Until today, one of the biggest drawbacks of Gmail is that you could not go through your emails when you were offline. Today, that changes. Gmail is finally going offline. Google is rolling out a Google Gears version of Gmail that will be available to users starting today in Gmail Labs. (If you don’t see it, keep checking, the rollout to all users should be complete by the end of the week).
After installing the Google Gears plug-in to your browser, Gmail detects when you are offline. It caches your e-mail so that you can read it, respond to it, search it, star it, or label it. When you are connected to the Internet again, it sends all the messages. You can even open attachments. This is exactly the way Gmail already works on mobile phones such as the Android and those that support Gears. In fact, according to Gmail product manager Todd Jackson, who briefed me earlier today:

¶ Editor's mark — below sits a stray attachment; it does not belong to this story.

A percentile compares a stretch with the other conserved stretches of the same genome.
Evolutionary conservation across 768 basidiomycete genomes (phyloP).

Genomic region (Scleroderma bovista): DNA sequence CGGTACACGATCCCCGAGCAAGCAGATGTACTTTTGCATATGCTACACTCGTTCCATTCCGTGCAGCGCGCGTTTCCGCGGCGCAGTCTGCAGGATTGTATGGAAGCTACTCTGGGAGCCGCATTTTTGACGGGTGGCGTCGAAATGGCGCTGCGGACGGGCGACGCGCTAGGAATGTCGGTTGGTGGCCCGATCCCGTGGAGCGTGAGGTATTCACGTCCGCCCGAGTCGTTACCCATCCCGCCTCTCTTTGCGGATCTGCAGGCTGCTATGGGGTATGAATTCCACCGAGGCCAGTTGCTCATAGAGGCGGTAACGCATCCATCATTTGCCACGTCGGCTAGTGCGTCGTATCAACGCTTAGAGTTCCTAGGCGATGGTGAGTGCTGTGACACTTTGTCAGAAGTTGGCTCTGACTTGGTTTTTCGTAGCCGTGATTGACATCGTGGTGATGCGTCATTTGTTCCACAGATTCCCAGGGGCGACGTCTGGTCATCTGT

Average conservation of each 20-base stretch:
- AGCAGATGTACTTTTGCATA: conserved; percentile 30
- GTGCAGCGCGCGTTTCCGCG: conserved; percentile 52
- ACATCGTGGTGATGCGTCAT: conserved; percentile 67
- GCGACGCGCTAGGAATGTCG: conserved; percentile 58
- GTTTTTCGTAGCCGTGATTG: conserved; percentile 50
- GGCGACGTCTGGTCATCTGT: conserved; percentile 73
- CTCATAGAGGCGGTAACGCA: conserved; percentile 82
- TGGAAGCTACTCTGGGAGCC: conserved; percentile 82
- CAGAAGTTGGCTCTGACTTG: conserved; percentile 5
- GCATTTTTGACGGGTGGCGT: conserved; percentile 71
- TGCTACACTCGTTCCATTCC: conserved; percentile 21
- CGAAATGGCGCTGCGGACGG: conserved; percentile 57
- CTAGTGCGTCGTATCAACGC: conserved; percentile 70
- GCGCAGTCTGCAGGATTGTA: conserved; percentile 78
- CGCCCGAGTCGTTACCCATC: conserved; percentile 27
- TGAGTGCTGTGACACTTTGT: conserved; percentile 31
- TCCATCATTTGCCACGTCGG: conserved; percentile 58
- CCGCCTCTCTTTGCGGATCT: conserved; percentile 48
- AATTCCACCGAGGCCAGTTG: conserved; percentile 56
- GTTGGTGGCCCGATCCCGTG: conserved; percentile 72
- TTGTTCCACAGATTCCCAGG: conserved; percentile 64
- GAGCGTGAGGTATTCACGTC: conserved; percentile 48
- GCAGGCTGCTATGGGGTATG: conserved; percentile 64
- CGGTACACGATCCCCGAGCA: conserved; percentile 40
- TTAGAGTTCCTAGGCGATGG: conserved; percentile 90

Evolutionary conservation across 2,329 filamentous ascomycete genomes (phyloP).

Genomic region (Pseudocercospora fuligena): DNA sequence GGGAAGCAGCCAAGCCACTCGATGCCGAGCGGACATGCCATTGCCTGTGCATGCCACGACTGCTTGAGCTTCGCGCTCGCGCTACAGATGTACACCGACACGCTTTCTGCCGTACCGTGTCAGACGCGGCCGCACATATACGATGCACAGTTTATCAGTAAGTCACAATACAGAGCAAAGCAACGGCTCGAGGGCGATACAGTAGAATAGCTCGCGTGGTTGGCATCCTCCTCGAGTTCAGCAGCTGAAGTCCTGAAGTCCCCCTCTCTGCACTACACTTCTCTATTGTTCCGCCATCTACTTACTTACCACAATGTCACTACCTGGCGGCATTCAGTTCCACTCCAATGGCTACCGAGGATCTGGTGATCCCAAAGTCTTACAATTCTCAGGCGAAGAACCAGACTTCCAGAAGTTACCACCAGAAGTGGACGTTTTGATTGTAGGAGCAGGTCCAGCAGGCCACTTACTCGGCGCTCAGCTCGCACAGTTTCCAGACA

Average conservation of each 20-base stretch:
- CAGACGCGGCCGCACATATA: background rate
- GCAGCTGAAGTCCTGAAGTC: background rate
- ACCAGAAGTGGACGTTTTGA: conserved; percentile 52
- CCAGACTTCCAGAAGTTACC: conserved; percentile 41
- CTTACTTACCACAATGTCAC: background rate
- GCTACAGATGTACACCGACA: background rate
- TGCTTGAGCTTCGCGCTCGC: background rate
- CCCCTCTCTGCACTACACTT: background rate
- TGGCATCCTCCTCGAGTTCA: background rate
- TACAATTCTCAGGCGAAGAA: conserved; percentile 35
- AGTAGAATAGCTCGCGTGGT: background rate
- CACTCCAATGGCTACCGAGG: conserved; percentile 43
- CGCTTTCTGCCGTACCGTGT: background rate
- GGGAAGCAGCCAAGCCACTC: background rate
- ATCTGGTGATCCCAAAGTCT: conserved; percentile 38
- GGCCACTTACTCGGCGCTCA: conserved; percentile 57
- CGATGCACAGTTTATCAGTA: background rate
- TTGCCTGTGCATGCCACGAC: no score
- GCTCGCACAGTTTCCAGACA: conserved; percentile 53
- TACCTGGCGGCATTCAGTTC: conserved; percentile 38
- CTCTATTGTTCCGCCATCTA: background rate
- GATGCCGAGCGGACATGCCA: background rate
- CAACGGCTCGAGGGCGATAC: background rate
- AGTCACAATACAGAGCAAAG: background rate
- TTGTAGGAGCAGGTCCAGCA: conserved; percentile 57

The underlying sync engine is exactly the same for Android and offline Gmail.
Some features, however, won’t work. Anything that requires an Internet connection, such as spellcheck, won’t work offline. And while you can open attachments, you won’t be able to add attachments at launch (that feature will be added soon, however).
Google Gears is a key part of the company’s Web app strategy. An Gears version of Google Docs was introduced in March, 2008. And an offline version of Google Calendar will soon be offered to enterprise customers. Jackson explains:
Our long term vision is that the browser is the ideal platform for deploying all types of applications. We think the most powerful applications should run inside the browser. Historically it has been constrained by the connection.
Throw off those chains, Gmail users.